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Making A Difference: Bai Identity Construction in Dali

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Author: Bai Zhihong;
Language: English
Page: 335
Publication Date: 11/2010
ISBN: 9787509719183
Details
In 1999, I became interested in the impact of tourism development on localBai gender roles in the Dali Bai Autonomous Prefecture (DBAP),Yunnan,China.0) I had encountered many rural Bai women in downtown Dali wholeft their husbands and children home in order to earn cash. This questionedthe assumed model of social division of labour previously in my mind andin many Chinese publications on the patriarchal Bai society.I wascurious about the newly acquired.

About Author
BAI Zhi hong, PhD (ANU), associate professor inthe Research School of Ethnic Minority Studiesand Centre for Southwest Borderland Ethnic Minority Studies at Yunnan University. Since1996, she has conducted extensive fieldworkamong the Yi, Bai, Zang (Tibetan) and Wacommunities in Yunnan. She has published inprestigious journals both in Chinese and English.Her research interests include ethnicity and ethnic identity, economic development amongindigenous peoples, gender, and social policy.
Table of Contents
List of Tables and Figures
Illustrations of Bai Social Life
Preface
Acknowledgments
Introduction
Abbreviations
Chapter One Contextualising the Bai and the Research
Chapter Two The Making of Minzu and its Conceptual Implications
Chapter Three The Politics of Local Scholarly Making of the Bai
Chapter Four Partial Identity and the Different Degrees of Bai-ness
Chapter Five Identity Manifested in Religious Practices
Chapter Six Negotiating Interpretations and Identity-Making in an Annual Social Event: Gua sa na
Chapter Seven Ethnic Identities under the Tourist Gaze
Chapter Eight Becoming Ethnically Distinctive
Glossary
Tables and Figures
Illustrations of Bai Social Life
Appendix 1: Bai Characters on Unearthed Tiles
Appendix 2: Poster for gua sa na west Town, 2005
Appendix 3: Web Sources and Printed Publications for gua sa na stories
Appendix 4: Gua sa na Income in Sunshine Village Temple, 2005
Bibliography
Sample Pages Preview
Few would have expected or comprehended why many Western anthropologistswould find it so difficult to understand the NECP and to reeognise the validity of the NECP for decades on end, however, reasonable their criticisms may appearfrom a Western perspective.)As Wang Mingke (2007b) correctly points out: neither the term minzu developed over history in China nor the anthropological term ethnic group is helpful in understanding the peoples under study. However, the NECPnot only seems to have frozen up minzu or ethnic groups that had beenin fluidity, but also ended up engendering and heightening people's self-awareness (see Harrell 1995a). To members of any group, the NECP offersmore than official recognition and equal rights, post-NECP categories havebecome handy tools to combat socio-political changes. Most importantly,the NECP provided a basis for subsequent efforts to fill the empty minzucategories with whatever people assume ethnic within a traditionally andpolitically acceptable framework.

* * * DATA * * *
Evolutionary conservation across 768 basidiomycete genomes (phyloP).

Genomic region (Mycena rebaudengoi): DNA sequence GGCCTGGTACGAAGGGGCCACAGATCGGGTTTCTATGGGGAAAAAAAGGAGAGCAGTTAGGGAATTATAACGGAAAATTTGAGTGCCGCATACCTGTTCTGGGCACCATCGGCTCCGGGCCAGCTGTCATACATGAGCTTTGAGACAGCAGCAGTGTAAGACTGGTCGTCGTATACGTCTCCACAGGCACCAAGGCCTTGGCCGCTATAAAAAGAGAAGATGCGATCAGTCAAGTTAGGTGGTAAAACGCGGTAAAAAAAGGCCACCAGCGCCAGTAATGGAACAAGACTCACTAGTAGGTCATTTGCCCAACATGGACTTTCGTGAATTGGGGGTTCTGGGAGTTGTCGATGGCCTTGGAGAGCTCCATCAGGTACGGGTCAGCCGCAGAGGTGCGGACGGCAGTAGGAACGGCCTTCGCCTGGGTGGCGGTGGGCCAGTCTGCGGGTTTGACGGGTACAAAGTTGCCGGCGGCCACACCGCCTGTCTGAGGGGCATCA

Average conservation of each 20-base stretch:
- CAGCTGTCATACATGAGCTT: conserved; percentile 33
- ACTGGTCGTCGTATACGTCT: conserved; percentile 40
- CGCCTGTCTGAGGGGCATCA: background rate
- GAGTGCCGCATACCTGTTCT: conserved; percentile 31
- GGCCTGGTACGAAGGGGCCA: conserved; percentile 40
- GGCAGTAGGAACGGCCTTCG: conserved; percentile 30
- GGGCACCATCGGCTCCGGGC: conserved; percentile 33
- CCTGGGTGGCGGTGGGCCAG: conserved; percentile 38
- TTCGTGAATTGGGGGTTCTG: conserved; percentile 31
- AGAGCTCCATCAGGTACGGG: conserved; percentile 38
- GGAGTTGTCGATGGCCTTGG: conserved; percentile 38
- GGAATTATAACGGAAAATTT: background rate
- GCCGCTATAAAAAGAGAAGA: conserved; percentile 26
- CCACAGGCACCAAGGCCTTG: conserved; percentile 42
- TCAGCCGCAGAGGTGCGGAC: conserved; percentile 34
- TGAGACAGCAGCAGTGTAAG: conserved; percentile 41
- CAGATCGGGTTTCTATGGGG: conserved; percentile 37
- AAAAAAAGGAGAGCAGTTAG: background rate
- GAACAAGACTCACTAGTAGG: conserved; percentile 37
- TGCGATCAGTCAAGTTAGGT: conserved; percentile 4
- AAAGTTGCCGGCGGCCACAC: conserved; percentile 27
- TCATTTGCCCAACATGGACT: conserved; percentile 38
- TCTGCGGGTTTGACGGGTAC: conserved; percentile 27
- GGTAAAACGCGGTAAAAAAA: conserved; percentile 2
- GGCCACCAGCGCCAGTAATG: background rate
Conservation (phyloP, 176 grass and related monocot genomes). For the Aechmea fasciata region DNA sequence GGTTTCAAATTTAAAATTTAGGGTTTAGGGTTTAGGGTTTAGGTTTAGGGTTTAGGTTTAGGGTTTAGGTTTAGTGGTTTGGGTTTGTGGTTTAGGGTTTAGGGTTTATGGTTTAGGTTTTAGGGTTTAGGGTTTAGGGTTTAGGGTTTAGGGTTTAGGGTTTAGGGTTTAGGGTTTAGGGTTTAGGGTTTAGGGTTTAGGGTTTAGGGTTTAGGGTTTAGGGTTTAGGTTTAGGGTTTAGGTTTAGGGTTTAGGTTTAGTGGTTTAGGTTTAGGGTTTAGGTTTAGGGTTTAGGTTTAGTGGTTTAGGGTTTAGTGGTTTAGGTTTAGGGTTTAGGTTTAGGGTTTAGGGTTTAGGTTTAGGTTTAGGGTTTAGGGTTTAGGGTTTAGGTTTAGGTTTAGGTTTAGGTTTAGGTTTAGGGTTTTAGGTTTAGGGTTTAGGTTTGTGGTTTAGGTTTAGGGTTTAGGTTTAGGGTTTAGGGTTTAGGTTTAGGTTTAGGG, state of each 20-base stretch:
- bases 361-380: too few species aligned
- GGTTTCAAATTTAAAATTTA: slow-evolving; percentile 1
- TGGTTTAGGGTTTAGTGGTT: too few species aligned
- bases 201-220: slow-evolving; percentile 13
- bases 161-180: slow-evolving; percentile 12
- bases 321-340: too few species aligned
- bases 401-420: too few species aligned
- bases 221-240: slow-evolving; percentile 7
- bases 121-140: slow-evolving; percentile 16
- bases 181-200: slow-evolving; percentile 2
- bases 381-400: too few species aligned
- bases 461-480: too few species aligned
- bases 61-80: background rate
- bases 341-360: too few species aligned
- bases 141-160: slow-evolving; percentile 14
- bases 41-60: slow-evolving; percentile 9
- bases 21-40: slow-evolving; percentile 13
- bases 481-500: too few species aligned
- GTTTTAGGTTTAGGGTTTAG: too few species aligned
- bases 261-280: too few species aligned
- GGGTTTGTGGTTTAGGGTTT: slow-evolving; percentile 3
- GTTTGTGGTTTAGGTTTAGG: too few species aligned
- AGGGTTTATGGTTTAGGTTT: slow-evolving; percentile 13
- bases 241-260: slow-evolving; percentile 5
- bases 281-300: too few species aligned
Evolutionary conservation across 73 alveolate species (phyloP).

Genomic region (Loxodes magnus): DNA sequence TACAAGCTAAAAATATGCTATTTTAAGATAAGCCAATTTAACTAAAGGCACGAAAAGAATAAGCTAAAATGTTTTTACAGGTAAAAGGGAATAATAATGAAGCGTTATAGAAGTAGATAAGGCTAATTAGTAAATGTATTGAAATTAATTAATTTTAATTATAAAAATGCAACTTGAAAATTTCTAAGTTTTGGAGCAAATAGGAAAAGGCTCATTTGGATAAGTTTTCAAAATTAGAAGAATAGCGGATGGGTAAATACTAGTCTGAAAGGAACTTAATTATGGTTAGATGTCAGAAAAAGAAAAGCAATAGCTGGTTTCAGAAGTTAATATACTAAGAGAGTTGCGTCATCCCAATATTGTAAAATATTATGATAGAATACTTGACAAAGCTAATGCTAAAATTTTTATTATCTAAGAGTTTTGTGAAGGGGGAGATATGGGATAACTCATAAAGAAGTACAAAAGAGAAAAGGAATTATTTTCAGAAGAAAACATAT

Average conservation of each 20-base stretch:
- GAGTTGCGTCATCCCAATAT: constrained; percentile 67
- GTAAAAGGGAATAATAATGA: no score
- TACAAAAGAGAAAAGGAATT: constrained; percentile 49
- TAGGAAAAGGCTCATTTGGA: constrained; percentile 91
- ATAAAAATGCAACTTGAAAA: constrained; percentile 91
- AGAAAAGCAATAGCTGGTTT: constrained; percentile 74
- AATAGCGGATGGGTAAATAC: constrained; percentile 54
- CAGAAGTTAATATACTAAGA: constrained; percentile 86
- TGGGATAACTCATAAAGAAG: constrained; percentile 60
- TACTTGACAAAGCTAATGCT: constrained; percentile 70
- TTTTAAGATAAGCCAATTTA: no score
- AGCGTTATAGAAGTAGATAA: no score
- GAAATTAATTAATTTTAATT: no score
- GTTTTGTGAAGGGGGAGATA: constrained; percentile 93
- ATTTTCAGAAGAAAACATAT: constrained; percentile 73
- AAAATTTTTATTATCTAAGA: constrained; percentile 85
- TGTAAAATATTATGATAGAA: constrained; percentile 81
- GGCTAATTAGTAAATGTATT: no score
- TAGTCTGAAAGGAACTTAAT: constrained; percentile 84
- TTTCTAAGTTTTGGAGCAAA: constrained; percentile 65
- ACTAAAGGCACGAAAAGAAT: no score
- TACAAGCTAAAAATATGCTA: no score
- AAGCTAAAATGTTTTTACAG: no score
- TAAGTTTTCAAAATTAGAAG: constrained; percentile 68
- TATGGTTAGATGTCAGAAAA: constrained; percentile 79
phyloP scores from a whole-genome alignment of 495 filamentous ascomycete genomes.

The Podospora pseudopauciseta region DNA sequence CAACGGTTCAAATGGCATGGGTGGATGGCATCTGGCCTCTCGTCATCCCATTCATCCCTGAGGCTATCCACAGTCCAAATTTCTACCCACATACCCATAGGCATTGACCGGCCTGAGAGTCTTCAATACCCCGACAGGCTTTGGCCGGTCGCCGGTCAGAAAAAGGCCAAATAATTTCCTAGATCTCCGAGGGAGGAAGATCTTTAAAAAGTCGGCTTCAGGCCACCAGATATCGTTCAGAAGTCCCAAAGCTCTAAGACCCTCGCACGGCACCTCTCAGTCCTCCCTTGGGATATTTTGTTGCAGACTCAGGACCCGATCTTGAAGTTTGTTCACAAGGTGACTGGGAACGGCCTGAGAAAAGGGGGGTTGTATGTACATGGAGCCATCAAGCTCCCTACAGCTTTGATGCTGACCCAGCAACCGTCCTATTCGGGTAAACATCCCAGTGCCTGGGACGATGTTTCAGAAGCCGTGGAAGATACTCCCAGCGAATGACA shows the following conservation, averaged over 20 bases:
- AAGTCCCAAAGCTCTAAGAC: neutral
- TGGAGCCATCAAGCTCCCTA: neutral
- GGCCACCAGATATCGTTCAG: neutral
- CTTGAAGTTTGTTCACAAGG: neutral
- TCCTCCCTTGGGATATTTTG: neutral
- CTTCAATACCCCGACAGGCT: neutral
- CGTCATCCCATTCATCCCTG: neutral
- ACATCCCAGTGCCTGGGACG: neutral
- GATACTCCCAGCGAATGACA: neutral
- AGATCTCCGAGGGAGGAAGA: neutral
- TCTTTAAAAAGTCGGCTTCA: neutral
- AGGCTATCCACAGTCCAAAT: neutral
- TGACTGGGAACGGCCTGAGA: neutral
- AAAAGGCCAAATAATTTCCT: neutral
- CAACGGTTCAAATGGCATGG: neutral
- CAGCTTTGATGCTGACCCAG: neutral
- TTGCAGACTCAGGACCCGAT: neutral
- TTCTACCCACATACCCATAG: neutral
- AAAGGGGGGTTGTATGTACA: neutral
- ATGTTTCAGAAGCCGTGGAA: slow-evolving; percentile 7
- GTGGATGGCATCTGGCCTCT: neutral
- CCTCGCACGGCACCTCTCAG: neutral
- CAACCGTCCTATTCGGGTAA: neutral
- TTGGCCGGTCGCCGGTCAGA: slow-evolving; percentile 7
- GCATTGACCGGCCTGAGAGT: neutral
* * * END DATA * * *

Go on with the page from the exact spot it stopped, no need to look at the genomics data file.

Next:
The NECP has not only been important to the state and the peopleinvolved, it is also significant, in a theoretical sense, to anthropologists.The implementations of the project and its theoretical implications haveprovided ideal case studies for intellectual, political and social critiques in apost-colonial and post-modem era.
Early English-language publicationson the NECP have been as influential on English scholarship on Chineseminzu as the NECP has been on the Chinese population. Its role in shapingdiscussions of Chinese minzu has caught much attention. The arbitrarynature of the NECP, the role of the state and the political ideology havebeen critically engaged, but some of its conceptual implications have beenscarcely mentioned in the English literature. The following section willintroduce how Western researchers responded to the NECP before discussingthe theoretical concerns of this book.

Preface
In 1999, I became interested in the impact of tourism development on localBai gender roles in the Dali Bai Autonomous Prefecture (DBAP),Yunnan,China.0) I had encountered many rural Bai women in downtown Dali wholeft their husbands and children home in order to earn cash. This questionedthe assumed model of social division of labour previously in my mind andin many Chinese publications on the patriarchal Bai society.I wascurious about the newly acquired.
gendered social roles brought in by therapid social economic development after the Reform and Opening-up Policyin 1978 and was eager to explore this aspect of socio-cultural change. After Ilearned more from and about local people, I realised that tourism was only oneof the many causes that had brought about a change in gender roles. Thewomen's strong identification with the officially designated Bai categoryand the way they perceived a distinctive Bai culture captured my attention.As will be unfolded later, I did not understand, since minzu labels and legalBaizu identity are all fixed there in the official documents, why people arestill so sensitive as to whether they are Bai, Yi or Han, and why they keeparticulating their Bai identities seriously on various occasions and invarious ways. I gave up my initial interests and decided to find out whypeople are still so sensitive to the minzu label of official ethnic identitygranted by the state half a century ago.
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Making A Difference: Bai Identity Construction in Dali
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